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"Whirligig" water beetles. Photo: <a href="">Zen Sutherland</a>, CC some rights reserved
"Whirligig" water beetles. Photo: Zen Sutherland, CC some rights reserved

Natural Selections: Whirligig Beetles

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Watching whirligig water beetles, found in circling clumps on the surface of calm fresh water, is a favorite childhood activity of many, including one-time child Martha Foley. Dr. Curt Stager explains the method behind their madcap collective behavior. (Note: Dr. William Romey teaches at SUNY Potsdam.)

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Why do Whirligig Beetles gather in large bunches? Are they mating? Keeping warm? According to studies done by Bill Romey of Clarkson University (at the time this was first broadcast) this occurrence is not a mating aggregation. The beetles stay together too long for it to be mating.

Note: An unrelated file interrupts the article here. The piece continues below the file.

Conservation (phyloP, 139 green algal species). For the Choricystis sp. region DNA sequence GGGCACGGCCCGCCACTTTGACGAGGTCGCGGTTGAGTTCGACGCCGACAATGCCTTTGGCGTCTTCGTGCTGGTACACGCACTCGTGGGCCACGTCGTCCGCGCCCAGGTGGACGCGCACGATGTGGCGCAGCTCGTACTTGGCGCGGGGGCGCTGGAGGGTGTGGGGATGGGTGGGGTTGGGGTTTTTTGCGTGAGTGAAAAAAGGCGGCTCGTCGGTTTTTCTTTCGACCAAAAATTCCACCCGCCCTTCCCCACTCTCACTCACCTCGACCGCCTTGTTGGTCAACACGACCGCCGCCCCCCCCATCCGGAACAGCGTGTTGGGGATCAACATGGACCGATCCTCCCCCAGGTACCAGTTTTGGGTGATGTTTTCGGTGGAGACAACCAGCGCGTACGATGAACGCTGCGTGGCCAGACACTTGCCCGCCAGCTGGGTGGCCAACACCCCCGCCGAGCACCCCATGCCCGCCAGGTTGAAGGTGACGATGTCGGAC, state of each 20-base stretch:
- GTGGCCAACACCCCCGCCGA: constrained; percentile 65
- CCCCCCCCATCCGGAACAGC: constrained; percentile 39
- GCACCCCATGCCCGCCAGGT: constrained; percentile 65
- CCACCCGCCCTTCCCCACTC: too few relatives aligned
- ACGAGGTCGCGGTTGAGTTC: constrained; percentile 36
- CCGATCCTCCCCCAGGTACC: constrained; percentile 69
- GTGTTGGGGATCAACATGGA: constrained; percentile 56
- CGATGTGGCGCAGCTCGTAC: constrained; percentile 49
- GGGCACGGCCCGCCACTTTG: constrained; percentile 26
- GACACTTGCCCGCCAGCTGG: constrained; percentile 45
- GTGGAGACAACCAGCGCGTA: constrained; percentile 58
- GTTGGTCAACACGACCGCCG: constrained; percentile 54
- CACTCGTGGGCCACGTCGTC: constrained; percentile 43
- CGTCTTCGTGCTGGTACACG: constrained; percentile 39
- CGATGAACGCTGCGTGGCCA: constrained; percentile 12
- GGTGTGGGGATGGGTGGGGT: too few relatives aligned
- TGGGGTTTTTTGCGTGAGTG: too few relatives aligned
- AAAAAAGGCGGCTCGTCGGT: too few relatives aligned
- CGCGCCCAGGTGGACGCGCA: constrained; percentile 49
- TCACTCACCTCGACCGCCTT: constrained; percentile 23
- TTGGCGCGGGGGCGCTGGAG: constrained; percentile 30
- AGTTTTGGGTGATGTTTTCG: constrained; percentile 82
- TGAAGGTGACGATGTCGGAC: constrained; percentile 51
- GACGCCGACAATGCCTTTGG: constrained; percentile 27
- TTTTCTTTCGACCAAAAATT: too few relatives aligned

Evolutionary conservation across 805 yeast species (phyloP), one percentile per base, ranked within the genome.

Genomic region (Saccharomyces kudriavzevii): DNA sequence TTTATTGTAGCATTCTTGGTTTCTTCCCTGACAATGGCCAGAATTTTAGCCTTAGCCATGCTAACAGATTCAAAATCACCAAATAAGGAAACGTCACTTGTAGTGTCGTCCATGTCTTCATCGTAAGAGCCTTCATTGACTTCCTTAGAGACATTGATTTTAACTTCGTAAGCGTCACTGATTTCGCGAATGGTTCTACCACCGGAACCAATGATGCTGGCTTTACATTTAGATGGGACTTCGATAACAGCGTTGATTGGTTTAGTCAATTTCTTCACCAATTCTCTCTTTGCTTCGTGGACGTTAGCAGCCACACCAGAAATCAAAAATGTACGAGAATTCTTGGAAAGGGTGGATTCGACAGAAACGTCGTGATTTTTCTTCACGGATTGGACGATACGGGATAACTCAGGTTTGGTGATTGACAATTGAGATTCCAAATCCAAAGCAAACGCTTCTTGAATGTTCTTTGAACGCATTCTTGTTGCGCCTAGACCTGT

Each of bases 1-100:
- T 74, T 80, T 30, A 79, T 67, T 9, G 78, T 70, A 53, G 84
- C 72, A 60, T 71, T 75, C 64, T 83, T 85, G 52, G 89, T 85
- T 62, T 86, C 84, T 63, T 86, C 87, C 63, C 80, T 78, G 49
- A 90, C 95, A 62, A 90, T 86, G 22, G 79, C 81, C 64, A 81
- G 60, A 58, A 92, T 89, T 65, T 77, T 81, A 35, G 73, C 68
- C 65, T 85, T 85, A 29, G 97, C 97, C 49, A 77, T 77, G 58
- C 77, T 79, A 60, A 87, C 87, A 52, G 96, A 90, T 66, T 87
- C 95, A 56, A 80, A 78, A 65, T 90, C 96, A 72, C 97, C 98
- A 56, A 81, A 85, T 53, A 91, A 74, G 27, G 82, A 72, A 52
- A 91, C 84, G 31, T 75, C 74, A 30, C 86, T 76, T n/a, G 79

“He went so far as to mark some of them and watch them to see where they go,” says Dr. Curt Stager, “and he found a structure.” Romey found that females tend to be in the center of the group. In the cluster, there are around four different types of beetles. The females in the middle have usually eaten something. Outside this area, you will find males who have also eaten. Outside this, you will find whirligigs that have not eaten.

Whirligigs have a chemical defense system. They have two sets of glands, one in their abdomen and one in their thorax. Stager says, “They both emit this cocktail of chemical terpenes. Because of this, most fish do not like to eat them. I have seen trout that will come up to eat them and spit them back out.”

Some chemicals are also used for courtship and to help them glide through the water easier. The reason they clump is due to safety in numbers. The closer a whirligig is to a neighbor; the less likely it is to be eaten. It also protects the clump because even if one whirligig is killed or injured by a fish attack, this fish will spit it back out and leave the rest of the group alone.

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